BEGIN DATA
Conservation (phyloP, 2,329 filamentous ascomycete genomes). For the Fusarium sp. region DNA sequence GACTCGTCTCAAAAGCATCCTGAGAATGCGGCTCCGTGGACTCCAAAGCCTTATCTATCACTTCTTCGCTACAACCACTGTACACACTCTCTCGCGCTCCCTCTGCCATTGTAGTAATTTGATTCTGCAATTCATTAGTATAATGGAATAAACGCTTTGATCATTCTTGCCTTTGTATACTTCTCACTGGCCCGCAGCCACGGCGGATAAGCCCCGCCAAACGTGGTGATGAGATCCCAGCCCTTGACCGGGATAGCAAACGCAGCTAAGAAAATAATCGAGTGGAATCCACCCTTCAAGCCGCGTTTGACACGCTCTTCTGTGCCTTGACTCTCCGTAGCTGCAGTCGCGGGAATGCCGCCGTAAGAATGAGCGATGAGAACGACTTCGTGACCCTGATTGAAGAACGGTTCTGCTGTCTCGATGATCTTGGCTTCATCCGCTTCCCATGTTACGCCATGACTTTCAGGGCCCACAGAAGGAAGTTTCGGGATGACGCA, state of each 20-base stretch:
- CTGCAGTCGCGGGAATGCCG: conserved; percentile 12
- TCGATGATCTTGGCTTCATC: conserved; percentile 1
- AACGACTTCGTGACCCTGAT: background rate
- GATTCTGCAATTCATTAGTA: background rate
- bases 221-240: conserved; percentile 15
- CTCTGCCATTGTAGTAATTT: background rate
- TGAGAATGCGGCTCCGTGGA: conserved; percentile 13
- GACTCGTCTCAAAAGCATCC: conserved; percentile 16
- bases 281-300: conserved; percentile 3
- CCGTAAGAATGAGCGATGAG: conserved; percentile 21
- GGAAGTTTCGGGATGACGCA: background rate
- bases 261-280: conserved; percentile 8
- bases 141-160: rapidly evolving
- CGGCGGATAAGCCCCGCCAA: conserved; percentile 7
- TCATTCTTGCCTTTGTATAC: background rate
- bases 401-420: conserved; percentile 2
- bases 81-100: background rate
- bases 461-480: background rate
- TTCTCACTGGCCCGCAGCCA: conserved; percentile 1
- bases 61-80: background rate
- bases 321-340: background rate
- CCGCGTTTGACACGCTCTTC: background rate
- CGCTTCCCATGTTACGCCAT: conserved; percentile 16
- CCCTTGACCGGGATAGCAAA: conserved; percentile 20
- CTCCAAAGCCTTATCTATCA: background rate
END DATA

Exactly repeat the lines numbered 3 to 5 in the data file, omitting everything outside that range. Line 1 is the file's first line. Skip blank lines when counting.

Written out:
- TCGATGATCTTGGCTTCATC: conserved; percentile 1
- AACGACTTCGTGACCCTGAT: background rate
- GATTCTGCAATTCATTAGTA: background rate